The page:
ACOPOST is a set of freely available POS taggers modeled after well-known techniques. The programs are written in C (aiming for extreme portability and code correctness/safety) and run under various Unix flavors (and probably even under Windows). ACOPOST currently consists of four taggers that are based on different frameworks: Maximum Entropy Tagger (MET), Trigram Tagger (T3, based on Hidden Markov Models), Error-driven Transformation-based Tagger (TBT or Brill Tagger), and Example-based tagger (ET).
Agnos is a cross-language, cross-platform, lightweight RPC framework with support for passing objects by value or by reference. Agnos is meant to allow programs written in different languages to easily interoperate, by providing the needed bindings (glue-code) and hiding all the details from the programmer. The project essentially serves the same purpose as existing technologies like SOAP, WSDL, CORBA, and others, but takes a minimalistic approach to the issue at hand. Unlike the aforementioned technologies, which tend to require integration with Web servers, using verbose XML-based protocols on top of textual transports (HTTP), often also requiring complex topologies (such as name servers for registering objects, etc.). Agnos is designed to be simple, efficient, and straightforward, allowing for direct communication between two ends using a compact binary protocol.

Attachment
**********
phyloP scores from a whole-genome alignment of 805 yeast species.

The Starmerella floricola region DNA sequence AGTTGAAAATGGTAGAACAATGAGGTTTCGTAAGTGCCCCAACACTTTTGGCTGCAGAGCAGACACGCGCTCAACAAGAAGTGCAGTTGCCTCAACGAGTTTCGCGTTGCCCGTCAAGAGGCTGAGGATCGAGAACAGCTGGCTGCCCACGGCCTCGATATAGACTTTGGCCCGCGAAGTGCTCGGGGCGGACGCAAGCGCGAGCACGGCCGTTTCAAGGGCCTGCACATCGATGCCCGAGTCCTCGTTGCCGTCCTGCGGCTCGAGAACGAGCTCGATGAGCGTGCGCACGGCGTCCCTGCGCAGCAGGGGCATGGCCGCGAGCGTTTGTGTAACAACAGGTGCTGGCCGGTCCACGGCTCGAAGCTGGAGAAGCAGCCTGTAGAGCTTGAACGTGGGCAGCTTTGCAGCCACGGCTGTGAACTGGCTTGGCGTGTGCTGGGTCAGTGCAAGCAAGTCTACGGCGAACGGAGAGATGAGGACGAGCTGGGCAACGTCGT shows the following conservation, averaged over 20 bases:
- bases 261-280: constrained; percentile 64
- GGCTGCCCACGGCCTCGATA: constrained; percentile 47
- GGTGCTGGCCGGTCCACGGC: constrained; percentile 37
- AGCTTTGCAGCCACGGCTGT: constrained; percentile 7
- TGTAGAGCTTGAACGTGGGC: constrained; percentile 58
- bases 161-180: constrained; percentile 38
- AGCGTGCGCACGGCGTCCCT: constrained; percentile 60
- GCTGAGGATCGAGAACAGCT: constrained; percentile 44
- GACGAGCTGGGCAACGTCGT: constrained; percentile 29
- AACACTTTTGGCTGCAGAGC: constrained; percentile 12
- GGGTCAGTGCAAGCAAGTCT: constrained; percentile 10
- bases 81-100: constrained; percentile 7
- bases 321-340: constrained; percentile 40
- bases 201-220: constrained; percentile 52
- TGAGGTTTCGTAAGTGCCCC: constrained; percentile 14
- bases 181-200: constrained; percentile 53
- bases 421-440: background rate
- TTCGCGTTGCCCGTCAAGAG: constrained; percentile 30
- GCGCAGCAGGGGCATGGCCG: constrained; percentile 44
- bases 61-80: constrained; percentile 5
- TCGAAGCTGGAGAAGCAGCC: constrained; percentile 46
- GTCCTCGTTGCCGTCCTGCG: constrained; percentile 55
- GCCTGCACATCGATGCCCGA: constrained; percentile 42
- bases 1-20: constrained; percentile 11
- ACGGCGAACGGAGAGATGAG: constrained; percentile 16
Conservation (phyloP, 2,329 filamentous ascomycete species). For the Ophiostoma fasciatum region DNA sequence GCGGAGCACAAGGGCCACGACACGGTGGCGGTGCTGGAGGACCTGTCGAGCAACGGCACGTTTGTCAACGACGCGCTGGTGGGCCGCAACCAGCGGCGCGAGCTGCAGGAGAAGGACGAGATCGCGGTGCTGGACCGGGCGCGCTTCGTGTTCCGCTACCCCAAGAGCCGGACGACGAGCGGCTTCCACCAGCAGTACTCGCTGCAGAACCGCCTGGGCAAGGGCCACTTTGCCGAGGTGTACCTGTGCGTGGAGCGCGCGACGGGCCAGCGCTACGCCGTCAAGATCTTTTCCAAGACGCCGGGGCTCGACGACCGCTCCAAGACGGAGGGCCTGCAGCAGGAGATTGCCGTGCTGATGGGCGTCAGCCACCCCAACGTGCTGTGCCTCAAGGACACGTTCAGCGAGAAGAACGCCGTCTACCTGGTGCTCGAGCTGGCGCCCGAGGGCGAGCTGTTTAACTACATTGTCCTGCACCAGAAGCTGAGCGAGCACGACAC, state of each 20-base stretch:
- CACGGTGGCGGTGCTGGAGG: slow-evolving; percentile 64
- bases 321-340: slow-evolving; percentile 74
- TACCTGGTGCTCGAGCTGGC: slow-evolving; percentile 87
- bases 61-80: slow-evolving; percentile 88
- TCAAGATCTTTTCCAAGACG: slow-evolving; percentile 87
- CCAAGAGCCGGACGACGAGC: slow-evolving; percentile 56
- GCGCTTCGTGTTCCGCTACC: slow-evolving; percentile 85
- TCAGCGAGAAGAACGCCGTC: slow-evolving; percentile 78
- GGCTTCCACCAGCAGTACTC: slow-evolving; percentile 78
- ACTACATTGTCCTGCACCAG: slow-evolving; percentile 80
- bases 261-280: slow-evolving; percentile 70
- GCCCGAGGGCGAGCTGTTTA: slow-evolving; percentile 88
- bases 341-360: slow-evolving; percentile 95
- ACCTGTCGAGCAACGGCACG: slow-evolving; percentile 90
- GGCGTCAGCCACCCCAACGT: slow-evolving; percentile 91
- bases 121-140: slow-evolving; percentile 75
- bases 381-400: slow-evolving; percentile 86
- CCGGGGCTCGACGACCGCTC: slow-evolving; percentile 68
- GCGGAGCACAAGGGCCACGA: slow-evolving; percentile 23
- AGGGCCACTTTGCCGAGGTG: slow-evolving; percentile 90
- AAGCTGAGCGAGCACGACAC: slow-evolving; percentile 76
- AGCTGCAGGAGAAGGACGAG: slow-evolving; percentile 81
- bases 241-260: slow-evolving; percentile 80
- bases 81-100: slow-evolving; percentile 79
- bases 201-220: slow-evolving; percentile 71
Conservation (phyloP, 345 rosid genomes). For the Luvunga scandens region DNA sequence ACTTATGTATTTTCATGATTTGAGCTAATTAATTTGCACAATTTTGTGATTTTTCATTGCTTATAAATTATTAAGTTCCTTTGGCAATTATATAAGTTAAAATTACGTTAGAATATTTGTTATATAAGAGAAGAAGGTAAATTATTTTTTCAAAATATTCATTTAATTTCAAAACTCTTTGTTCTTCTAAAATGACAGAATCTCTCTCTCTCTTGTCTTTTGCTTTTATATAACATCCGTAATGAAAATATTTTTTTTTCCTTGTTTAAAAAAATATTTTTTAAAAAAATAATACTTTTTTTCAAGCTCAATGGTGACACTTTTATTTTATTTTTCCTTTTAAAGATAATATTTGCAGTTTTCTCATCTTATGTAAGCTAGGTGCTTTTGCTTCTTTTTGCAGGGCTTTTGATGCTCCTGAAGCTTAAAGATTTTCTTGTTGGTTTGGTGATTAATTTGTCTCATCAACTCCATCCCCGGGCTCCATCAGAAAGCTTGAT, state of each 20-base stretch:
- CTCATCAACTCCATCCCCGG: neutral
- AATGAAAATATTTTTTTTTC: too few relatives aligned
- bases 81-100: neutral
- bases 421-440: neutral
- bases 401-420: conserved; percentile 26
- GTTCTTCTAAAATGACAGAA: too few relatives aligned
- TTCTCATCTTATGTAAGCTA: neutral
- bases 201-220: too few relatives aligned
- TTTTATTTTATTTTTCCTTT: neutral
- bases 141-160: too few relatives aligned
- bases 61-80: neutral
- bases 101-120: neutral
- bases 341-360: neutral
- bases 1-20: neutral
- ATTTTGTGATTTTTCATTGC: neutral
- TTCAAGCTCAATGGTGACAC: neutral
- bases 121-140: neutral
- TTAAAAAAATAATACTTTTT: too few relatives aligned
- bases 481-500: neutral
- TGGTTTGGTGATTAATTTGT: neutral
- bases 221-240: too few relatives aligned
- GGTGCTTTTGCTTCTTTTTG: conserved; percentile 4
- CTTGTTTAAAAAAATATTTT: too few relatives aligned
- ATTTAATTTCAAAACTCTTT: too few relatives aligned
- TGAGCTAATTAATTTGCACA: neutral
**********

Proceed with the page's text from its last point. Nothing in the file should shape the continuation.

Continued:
Andrew's Game aims to be a lightweight and highly expandable code base editable by anyone with a basic understanding of Python. The project has three parts: core systems, sample game, and reusable extensions. Core systems deal with the actual game mechanics; a sample game will be a template of how to use core systems and reusable extensions to create a working game. The reusable extensions can contain items and minor added functionality. Andrew's Game can implement a text-only single player RPG, which is like a MUD without support for multiple players.
wwwhisper is a privacy-friendly system which simplifies sharing Web resources which are not intended for everyone. It allows you to specify which HTTP resources can be accessed by owners of which email addresses. Mozilla Persona is used to prove that a visitor owns an allowed email address. No site-specific password is needed. The Persona UI makes the authentication process really smooth. wwwhisper is application-independent and can be used for any Web resources.